Malaysia toughens sedition law penalties

Malaysian Prime Minister Najib Razak speaks at a news conference to announce budget revisions to help its oil exporting economy adjust to the impact of slumping global crude prices, in Putrajaya on 20 January 2015 Image copyright Reuters
Image caption PM Najib says the sedition law is about maintaining harmony, but critics strongly disagree

Malaysia has approved tougher penalties under a controversial sedition law which has been criticised by the UN.

The move extends the maximum possible jail term for offences and sets the minimum sentence at three years.

The sedition law regulates speech deemed to incite unrest or religious tensions, but critics say it is vague and used to silence government critics.

Malaysia also this week brought back indefinite detention without trial, after abolishing it in 2012.

This was part of an anti-terrorism bill which the government said was aimed at tackling the threat from Islamic extremists.

Human Rights Watch called it "a giant step backwards for human rights".

'Bad law worse'

The amendments to the sedition law were passed by the government-controlled parliament in the early hours of Friday.

Before, the colonial-era law imposed a maximum three-year jail term or RM5,000 (£932; $1,371) fine on first time offenders, and a maximum five-year jail term for repeat offenders.

Image copyright EPA
Image caption Cartoonist Zunar is one of several government critics accused of violating the sedition law in recent months

Now those whose sedition causes bodily harm or property damage will receive terms of between five and 20 years. Terms for general sedition will be between three and seven years, with the option of a fine abolished.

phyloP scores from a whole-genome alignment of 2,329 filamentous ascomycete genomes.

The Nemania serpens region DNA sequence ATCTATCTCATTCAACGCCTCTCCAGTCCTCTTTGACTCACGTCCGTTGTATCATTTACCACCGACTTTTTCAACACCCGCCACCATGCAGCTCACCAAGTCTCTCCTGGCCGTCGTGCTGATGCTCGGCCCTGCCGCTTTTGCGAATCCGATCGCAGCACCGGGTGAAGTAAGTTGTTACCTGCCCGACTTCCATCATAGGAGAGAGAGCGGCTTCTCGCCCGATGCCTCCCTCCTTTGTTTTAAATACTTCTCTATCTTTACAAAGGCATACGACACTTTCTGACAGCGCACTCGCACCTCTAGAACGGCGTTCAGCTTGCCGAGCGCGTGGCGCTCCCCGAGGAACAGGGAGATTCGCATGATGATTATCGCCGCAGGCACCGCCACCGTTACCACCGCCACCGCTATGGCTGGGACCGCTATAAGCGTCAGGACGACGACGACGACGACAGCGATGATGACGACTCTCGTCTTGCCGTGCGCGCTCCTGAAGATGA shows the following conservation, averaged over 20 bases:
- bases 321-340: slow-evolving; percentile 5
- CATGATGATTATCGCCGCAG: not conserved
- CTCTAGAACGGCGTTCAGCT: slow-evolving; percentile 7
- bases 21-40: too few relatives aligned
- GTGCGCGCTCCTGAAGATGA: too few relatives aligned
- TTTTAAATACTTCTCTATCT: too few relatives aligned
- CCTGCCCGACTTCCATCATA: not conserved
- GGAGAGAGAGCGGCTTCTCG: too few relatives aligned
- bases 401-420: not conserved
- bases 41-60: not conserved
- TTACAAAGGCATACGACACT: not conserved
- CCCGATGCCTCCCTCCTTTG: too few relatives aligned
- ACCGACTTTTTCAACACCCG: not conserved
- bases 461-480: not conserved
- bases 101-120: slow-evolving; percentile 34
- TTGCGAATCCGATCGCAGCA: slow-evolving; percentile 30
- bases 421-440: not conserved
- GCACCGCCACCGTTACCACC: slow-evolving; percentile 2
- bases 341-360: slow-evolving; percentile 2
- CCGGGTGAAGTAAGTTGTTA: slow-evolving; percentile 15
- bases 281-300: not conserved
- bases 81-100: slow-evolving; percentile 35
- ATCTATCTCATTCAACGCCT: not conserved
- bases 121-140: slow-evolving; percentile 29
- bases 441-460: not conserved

The amendments also allow the government to remove seditious material online.

One change means insulting the government is no longer illegal, but Prime Minister Najib Razak signalled limits, saying it did not mean opponents "can incite the people to topple the government through demonstrations and so on".

Critics say sedition is ill-defined, leaving the law wide open to abuse.

On Thursday, before the vote, UN High Commissioner for Human Rights Zeid Ra'ad Al Hussein said in a statement that it was "very disappointing" that the Malaysian government was "proposing to make a bad law worse".

The existing law had already been used to arrest people "for merely tweeting their criticism of government policies and judicial decisions".

Image copyright EPA
Image caption Opposition leader Anwar Ibrahim's daughter, Nurul Izzah, was arrested in March under the sedition law

Since the start of 2014, at least 78 people had been investigated or charged under the law, the UN said.

These include a cartoonist who tweeted criticism of the decision to jail opposition leader Anwar Ibrahim. Mr Anwar's daughter was also arrested on similar grounds.

Mr Anwar was jailed in February for sodomy - something which is illegal in Muslim-majority Malaysia but for which very few are prosecuted. He says the widely criticised move is the government's bid to remove him from politics.

On Thursday, as the sedition law changes were being debated, Mr Najib - who had promised to scrap the law - appeared in a television interview.

He said the law was being maintained "in order to realise our goal of building a stable, peaceful and harmonious state".

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